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  1. #41
    Gene_Laughter's Avatar
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    F., Let me make a suggestion. Save yourself the time and trouble of asking one question at a time. There are about as many bromoil formulas, tools and methods as there are bromoilists.

    Download the book linked below and read it well. Get your materials together and start making some bromoil prints. You'll make plenty of mistakes but you can learn from them. Practice. Experiment. Just do it! :>)

    http://tinyurl.com/flvgk

    Good luck,

    Gene Laughter

  2. #42
    Gene_Laughter's Avatar
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    By the way, If there is one thing I have learned about bromoil it is that what works for one worker in the process doesn't mean that it will work for another. This applies to exposure, papers used, soak times, types of bromoil brushes used, inking methods and techniques, degree of ink stiffness -- and what have you. Some of us working in bromoil have a pet saying, "Whatever works, works!" Each bromoilist must find their own way and determine their own methodology. As an example I knew Norman Gryspeerdt. When inking a print he pounded the ink onto the matrix. Most other bromoilists use a light touch. The pounding method worked for Norman, however and it was right for him!!! I suggest that you purchase the Gryspeerdt video. There is a wealth of information there.

    Give yourself a deadline and a goal. Show us a bromoil print within 30 days!!!!

    Cheers,

    Gene Laughter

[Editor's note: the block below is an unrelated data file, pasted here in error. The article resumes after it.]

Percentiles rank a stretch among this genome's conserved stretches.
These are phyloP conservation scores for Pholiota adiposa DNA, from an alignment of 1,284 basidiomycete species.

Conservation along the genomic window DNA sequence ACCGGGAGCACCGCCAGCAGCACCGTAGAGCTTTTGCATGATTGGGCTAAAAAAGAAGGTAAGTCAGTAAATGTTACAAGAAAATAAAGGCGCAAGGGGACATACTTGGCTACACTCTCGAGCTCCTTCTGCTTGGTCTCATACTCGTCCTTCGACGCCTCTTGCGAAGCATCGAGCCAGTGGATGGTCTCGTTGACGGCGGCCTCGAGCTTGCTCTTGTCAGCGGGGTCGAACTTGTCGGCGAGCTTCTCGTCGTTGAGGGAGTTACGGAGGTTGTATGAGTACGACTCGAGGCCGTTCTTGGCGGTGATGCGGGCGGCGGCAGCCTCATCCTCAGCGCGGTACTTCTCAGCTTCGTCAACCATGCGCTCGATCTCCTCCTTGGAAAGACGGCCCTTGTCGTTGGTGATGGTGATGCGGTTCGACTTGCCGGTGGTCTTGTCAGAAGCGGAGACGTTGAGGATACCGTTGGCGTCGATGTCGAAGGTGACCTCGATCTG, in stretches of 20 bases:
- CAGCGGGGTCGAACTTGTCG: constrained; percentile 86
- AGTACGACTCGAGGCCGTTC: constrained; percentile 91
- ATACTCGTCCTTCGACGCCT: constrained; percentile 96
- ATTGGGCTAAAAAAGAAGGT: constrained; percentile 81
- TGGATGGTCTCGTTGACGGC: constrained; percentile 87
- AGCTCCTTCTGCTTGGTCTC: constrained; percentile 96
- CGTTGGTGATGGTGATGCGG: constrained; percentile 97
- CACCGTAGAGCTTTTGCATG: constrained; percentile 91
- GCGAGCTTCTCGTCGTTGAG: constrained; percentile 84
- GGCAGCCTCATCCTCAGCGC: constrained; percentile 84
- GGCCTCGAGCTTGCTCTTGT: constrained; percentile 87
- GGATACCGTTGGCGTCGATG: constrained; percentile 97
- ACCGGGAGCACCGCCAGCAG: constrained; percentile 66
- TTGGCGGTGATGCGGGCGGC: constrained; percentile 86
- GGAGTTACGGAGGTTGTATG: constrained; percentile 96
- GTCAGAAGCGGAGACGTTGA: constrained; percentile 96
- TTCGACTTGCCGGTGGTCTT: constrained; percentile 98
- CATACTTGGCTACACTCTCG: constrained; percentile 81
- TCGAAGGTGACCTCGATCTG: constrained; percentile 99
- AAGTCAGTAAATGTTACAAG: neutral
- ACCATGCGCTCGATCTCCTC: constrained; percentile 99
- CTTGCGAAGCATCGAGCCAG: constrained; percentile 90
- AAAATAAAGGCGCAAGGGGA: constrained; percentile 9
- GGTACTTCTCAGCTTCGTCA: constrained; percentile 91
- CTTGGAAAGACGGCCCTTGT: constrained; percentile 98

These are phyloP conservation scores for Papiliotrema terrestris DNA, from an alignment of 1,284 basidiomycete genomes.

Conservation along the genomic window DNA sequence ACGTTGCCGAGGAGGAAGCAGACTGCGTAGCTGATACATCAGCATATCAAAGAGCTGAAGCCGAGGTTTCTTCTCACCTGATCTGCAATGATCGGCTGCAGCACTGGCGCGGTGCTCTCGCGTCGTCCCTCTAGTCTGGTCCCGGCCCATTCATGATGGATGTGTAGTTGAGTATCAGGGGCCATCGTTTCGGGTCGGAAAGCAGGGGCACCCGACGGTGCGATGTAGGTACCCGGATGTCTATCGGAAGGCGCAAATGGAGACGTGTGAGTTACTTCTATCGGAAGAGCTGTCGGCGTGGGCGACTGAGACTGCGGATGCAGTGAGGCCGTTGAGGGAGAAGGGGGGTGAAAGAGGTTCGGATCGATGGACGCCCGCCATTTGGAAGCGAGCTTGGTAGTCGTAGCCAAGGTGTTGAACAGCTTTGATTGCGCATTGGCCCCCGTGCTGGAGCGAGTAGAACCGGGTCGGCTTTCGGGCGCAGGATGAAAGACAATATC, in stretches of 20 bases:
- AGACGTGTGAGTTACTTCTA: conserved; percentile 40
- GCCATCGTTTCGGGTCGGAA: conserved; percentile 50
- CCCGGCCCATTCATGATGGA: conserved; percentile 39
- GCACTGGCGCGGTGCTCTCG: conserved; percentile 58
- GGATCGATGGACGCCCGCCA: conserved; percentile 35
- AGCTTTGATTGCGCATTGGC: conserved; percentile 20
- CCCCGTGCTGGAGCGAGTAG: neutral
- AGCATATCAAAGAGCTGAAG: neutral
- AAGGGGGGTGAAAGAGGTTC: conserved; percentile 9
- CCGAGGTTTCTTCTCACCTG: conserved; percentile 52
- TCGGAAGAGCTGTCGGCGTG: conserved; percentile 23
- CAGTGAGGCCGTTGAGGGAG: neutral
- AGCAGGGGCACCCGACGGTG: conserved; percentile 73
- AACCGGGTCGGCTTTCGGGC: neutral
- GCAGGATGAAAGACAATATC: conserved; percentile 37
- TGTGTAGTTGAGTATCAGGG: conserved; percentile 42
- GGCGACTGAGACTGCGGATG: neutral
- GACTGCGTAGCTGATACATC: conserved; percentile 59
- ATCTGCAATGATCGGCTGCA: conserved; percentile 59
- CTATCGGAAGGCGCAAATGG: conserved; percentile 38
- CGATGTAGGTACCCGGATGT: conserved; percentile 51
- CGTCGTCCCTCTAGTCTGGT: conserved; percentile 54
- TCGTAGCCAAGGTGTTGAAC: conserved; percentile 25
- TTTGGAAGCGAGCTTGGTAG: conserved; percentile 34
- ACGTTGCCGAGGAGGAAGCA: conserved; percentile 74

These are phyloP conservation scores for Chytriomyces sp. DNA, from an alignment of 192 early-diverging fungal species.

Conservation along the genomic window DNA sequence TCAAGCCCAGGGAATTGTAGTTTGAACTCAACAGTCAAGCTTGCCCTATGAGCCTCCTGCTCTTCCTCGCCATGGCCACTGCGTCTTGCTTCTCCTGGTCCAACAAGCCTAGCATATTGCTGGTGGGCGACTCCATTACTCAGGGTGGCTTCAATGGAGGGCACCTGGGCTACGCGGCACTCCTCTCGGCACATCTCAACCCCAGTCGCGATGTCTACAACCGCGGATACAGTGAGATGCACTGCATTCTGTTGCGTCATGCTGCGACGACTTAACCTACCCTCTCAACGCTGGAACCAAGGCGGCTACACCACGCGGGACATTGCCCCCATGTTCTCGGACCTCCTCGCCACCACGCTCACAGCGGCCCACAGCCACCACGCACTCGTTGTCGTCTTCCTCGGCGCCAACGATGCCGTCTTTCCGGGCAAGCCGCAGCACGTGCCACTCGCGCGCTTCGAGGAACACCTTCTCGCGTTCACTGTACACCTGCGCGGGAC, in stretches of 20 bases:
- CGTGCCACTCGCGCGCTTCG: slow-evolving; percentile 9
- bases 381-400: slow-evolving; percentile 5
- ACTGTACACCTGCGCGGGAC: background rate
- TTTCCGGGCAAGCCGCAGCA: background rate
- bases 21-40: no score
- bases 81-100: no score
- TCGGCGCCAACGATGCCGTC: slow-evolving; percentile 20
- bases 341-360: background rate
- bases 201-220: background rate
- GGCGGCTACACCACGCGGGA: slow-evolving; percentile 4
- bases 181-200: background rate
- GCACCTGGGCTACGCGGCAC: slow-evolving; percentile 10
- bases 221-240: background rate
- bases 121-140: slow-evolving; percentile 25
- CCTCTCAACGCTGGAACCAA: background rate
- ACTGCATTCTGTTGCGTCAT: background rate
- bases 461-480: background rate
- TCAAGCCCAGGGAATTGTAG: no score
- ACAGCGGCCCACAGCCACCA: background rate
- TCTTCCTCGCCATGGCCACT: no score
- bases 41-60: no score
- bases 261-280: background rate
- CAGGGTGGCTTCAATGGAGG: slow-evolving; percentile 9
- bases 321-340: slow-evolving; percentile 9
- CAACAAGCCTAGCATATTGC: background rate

3. #43
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    Quote Originally Posted by Gene_Laughter
    By the way, If there is one thing I have learned about bromoil it is that what works for one worker in the process doesn't mean that it will work for another. This applies to exposure, papers used, soak times, types of bromoil brushes used, inking methods and techniques, degree of ink stiffness -- and what have you.
    Based on years of Bromoil experience, I can heartily endorse what Gene is saying. Get 10 Bromoilists in a room and you'll get 12 or 15 distinctly different approaches to even the most basic aspects of the process.
    Get up to your elbows in matrices and ink and you'll find what works for you.
    Regards,
    Tom

  4. #44
    Gene_Laughter's Avatar
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    Thanks Tom! Back to the Whalley book. It was written in 1961 so read it for a broad understanding of the process and don't take everything literally. Be loose and don't split hairs. Keep in mind that bromoil will be a challange and have both patience and persistance. Some learn to ink very good bromoil prints in a few days. It takes others months or even years! One of the top bromoilists that I know spent several months struggling and then - eureka! The light came on and she took off in creative and technical flight! Don't give up. Accept the challenge and find your own path to success in the process. Nail down inking a bromoil print in black or brown ink. Don't even think about using colored inks until you have mastered inking a matrix in monochrome inks. You may well never wish to ink in multi colors. Few of the true masters of the bromoil process ever did. Norman Gryspeerdt is a classic example!

    Cheers and good luck!

    Gene Laughter

  5. #45

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    Hi!

    Thanks for all your advices. I will upload a bromoil as soon as I have made one - hopeful within a mounth. I have also read a rather good Swedish book, "Handbok i ädelförfarande" of Björn Andersson, which deals with the bromoil process and I have also seen the Gryspeerdt video. I will also buy your book!

    Best regards,
    Fredrik

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